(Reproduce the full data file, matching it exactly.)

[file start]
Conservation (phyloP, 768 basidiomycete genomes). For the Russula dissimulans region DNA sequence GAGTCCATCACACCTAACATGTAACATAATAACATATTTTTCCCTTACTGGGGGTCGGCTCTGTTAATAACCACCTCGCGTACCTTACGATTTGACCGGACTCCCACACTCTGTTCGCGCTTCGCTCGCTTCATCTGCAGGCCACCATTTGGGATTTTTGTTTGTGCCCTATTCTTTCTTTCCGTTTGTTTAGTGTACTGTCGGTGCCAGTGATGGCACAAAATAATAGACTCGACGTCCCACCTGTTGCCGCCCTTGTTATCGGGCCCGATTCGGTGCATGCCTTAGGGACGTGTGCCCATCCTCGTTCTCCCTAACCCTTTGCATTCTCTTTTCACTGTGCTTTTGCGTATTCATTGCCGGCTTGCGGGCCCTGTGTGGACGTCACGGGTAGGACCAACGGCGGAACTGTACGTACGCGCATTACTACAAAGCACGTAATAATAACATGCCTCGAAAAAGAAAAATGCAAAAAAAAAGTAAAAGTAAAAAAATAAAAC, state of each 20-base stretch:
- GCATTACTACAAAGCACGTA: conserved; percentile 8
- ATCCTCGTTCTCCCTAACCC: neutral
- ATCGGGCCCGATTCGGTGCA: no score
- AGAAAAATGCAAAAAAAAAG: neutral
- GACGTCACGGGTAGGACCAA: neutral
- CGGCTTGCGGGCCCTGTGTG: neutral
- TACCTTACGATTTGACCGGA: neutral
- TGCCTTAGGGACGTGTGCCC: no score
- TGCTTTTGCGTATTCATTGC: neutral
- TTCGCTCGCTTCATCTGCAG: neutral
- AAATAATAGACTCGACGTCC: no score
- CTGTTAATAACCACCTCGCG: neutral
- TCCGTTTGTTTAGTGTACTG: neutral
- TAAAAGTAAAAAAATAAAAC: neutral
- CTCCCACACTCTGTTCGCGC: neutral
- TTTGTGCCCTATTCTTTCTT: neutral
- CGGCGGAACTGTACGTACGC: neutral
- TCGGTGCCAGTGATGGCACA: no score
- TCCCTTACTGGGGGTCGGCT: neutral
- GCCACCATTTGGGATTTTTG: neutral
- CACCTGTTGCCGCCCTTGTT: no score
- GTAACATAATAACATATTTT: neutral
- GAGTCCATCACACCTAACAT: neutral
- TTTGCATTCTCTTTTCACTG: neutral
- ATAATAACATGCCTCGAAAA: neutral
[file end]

Conservation (phyloP, 768 basidiomycete genomes). For the Russula dissimulans region DNA sequence GAGTCCATCACACCTAACATGTAACATAATAACATATTTTTCCCTTACTGGGGGTCGGCTCTGTTAATAACCACCTCGCGTACCTTACGATTTGACCGGACTCCCACACTCTGTTCGCGCTTCGCTCGCTTCATCTGCAGGCCACCATTTGGGATTTTTGTTTGTGCCCTATTCTTTCTTTCCGTTTGTTTAGTGTACTGTCGGTGCCAGTGATGGCACAAAATAATAGACTCGACGTCCCACCTGTTGCCGCCCTTGTTATCGGGCCCGATTCGGTGCATGCCTTAGGGACGTGTGCCCATCCTCGTTCTCCCTAACCCTTTGCATTCTCTTTTCACTGTGCTTTTGCGTATTCATTGCCGGCTTGCGGGCCCTGTGTGGACGTCACGGGTAGGACCAACGGCGGAACTGTACGTACGCGCATTACTACAAAGCACGTAATAATAACATGCCTCGAAAAAGAAAAATGCAAAAAAAAAGTAAAAGTAAAAAAATAAAAC, state of each 20-base stretch:
- GCATTACTACAAAGCACGTA: conserved; percentile 8
- ATCCTCGTTCTCCCTAACCC: neutral
- ATCGGGCCCGATTCGGTGCA: no score
- AGAAAAATGCAAAAAAAAAG: neutral
- GACGTCACGGGTAGGACCAA: neutral
- CGGCTTGCGGGCCCTGTGTG: neutral
- TACCTTACGATTTGACCGGA: neutral
- TGCCTTAGGGACGTGTGCCC: no score
- TGCTTTTGCGTATTCATTGC: neutral
- TTCGCTCGCTTCATCTGCAG: neutral
- AAATAATAGACTCGACGTCC: no score
- CTGTTAATAACCACCTCGCG: neutral
- TCCGTTTGTTTAGTGTACTG: neutral
- TAAAAGTAAAAAAATAAAAC: neutral
- CTCCCACACTCTGTTCGCGC: neutral
- TTTGTGCCCTATTCTTTCTT: neutral
- CGGCGGAACTGTACGTACGC: neutral
- TCGGTGCCAGTGATGGCACA: no score
- TCCCTTACTGGGGGTCGGCT: neutral
- GCCACCATTTGGGATTTTTG: neutral
- CACCTGTTGCCGCCCTTGTT: no score
- GTAACATAATAACATATTTT: neutral
- GAGTCCATCACACCTAACAT: neutral
- TTTGCATTCTCTTTTCACTG: neutral
- ATAATAACATGCCTCGAAAA: neutral